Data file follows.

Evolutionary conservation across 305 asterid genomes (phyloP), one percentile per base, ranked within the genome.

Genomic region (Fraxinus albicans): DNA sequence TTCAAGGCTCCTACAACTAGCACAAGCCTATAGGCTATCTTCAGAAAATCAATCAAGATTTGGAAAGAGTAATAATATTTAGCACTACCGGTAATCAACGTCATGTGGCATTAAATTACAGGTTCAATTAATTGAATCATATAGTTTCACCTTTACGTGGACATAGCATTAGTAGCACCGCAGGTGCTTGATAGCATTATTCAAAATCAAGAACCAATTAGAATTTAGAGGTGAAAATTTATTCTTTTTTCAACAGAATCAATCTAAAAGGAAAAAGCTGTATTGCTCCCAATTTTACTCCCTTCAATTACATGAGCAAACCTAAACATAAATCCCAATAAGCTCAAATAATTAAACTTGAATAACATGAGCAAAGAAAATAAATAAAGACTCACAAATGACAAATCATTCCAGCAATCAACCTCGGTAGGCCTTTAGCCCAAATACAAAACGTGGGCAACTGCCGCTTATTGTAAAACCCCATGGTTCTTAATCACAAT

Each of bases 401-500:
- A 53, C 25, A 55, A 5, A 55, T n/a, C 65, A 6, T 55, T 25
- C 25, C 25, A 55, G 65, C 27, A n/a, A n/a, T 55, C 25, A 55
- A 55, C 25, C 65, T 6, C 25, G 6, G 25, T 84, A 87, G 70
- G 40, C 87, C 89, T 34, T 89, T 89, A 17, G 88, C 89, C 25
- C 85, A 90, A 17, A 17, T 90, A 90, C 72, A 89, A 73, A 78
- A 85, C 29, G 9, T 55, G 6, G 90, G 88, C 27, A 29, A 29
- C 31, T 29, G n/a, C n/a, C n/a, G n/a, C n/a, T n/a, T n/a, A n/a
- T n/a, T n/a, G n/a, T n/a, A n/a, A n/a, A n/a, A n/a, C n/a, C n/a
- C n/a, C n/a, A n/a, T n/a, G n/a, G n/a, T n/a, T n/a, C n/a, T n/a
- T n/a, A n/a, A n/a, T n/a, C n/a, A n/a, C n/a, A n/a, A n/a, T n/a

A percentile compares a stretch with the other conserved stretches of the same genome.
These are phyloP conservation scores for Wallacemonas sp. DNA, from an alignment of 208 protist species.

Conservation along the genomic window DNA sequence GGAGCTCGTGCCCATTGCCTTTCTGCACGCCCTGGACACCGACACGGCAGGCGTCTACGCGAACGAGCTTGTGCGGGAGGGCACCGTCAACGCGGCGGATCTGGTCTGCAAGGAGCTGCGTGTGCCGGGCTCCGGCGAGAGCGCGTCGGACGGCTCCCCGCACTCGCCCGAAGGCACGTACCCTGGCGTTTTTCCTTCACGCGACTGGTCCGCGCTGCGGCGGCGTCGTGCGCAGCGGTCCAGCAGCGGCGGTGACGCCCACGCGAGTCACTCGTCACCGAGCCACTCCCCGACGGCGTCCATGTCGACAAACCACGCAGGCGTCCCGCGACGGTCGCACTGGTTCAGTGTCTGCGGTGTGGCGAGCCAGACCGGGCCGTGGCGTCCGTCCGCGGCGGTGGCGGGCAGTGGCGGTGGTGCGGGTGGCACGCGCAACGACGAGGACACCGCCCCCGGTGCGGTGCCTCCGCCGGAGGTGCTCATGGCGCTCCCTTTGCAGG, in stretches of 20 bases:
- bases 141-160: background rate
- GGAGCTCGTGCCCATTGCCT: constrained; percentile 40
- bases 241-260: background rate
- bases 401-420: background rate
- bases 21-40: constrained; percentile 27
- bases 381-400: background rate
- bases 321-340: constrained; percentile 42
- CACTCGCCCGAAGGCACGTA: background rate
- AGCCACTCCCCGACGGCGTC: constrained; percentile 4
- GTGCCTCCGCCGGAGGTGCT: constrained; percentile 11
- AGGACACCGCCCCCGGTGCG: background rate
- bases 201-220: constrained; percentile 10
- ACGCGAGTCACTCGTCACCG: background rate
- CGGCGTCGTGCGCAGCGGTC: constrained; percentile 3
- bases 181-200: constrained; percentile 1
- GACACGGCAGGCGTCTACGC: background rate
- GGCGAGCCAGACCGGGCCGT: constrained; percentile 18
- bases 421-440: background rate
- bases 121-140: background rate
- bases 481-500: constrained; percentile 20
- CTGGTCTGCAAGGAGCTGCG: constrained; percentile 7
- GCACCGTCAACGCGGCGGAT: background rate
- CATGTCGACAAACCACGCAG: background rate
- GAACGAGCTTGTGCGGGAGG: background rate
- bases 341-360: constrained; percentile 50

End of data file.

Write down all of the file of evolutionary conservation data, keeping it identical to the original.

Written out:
Evolutionary conservation across 305 asterid genomes (phyloP), one percentile per base, ranked within the genome.

Genomic region (Fraxinus albicans): DNA sequence TTCAAGGCTCCTACAACTAGCACAAGCCTATAGGCTATCTTCAGAAAATCAATCAAGATTTGGAAAGAGTAATAATATTTAGCACTACCGGTAATCAACGTCATGTGGCATTAAATTACAGGTTCAATTAATTGAATCATATAGTTTCACCTTTACGTGGACATAGCATTAGTAGCACCGCAGGTGCTTGATAGCATTATTCAAAATCAAGAACCAATTAGAATTTAGAGGTGAAAATTTATTCTTTTTTCAACAGAATCAATCTAAAAGGAAAAAGCTGTATTGCTCCCAATTTTACTCCCTTCAATTACATGAGCAAACCTAAACATAAATCCCAATAAGCTCAAATAATTAAACTTGAATAACATGAGCAAAGAAAATAAATAAAGACTCACAAATGACAAATCATTCCAGCAATCAACCTCGGTAGGCCTTTAGCCCAAATACAAAACGTGGGCAACTGCCGCTTATTGTAAAACCCCATGGTTCTTAATCACAAT

Each of bases 401-500:
- A 53, C 25, A 55, A 5, A 55, T n/a, C 65, A 6, T 55, T 25
- C 25, C 25, A 55, G 65, C 27, A n/a, A n/a, T 55, C 25, A 55
- A 55, C 25, C 65, T 6, C 25, G 6, G 25, T 84, A 87, G 70
- G 40, C 87, C 89, T 34, T 89, T 89, A 17, G 88, C 89, C 25
- C 85, A 90, A 17, A 17, T 90, A 90, C 72, A 89, A 73, A 78
- A 85, C 29, G 9, T 55, G 6, G 90, G 88, C 27, A 29, A 29
- C 31, T 29, G n/a, C n/a, C n/a, G n/a, C n/a, T n/a, T n/a, A n/a
- T n/a, T n/a, G n/a, T n/a, A n/a, A n/a, A n/a, A n/a, C n/a, C n/a
- C n/a, C n/a, A n/a, T n/a, G n/a, G n/a, T n/a, T n/a, C n/a, T n/a
- T n/a, A n/a, A n/a, T n/a, C n/a, A n/a, C n/a, A n/a, A n/a, T n/a

A percentile compares a stretch with the other conserved stretches of the same genome.
These are phyloP conservation scores for Wallacemonas sp. DNA, from an alignment of 208 protist species.

Conservation along the genomic window DNA sequence GGAGCTCGTGCCCATTGCCTTTCTGCACGCCCTGGACACCGACACGGCAGGCGTCTACGCGAACGAGCTTGTGCGGGAGGGCACCGTCAACGCGGCGGATCTGGTCTGCAAGGAGCTGCGTGTGCCGGGCTCCGGCGAGAGCGCGTCGGACGGCTCCCCGCACTCGCCCGAAGGCACGTACCCTGGCGTTTTTCCTTCACGCGACTGGTCCGCGCTGCGGCGGCGTCGTGCGCAGCGGTCCAGCAGCGGCGGTGACGCCCACGCGAGTCACTCGTCACCGAGCCACTCCCCGACGGCGTCCATGTCGACAAACCACGCAGGCGTCCCGCGACGGTCGCACTGGTTCAGTGTCTGCGGTGTGGCGAGCCAGACCGGGCCGTGGCGTCCGTCCGCGGCGGTGGCGGGCAGTGGCGGTGGTGCGGGTGGCACGCGCAACGACGAGGACACCGCCCCCGGTGCGGTGCCTCCGCCGGAGGTGCTCATGGCGCTCCCTTTGCAGG, in stretches of 20 bases:
- bases 141-160: background rate
- GGAGCTCGTGCCCATTGCCT: constrained; percentile 40
- bases 241-260: background rate
- bases 401-420: background rate
- bases 21-40: constrained; percentile 27
- bases 381-400: background rate
- bases 321-340: constrained; percentile 42
- CACTCGCCCGAAGGCACGTA: background rate
- AGCCACTCCCCGACGGCGTC: constrained; percentile 4
- GTGCCTCCGCCGGAGGTGCT: constrained; percentile 11
- AGGACACCGCCCCCGGTGCG: background rate
- bases 201-220: constrained; percentile 10
- ACGCGAGTCACTCGTCACCG: background rate
- CGGCGTCGTGCGCAGCGGTC: constrained; percentile 3
- bases 181-200: constrained; percentile 1
- GACACGGCAGGCGTCTACGC: background rate
- GGCGAGCCAGACCGGGCCGT: constrained; percentile 18
- bases 421-440: background rate
- bases 121-140: background rate
- bases 481-500: constrained; percentile 20
- CTGGTCTGCAAGGAGCTGCG: constrained; percentile 7
- GCACCGTCAACGCGGCGGAT: background rate
- CATGTCGACAAACCACGCAG: background rate
- GAACGAGCTTGTGCGGGAGG: background rate
- bases 341-360: constrained; percentile 50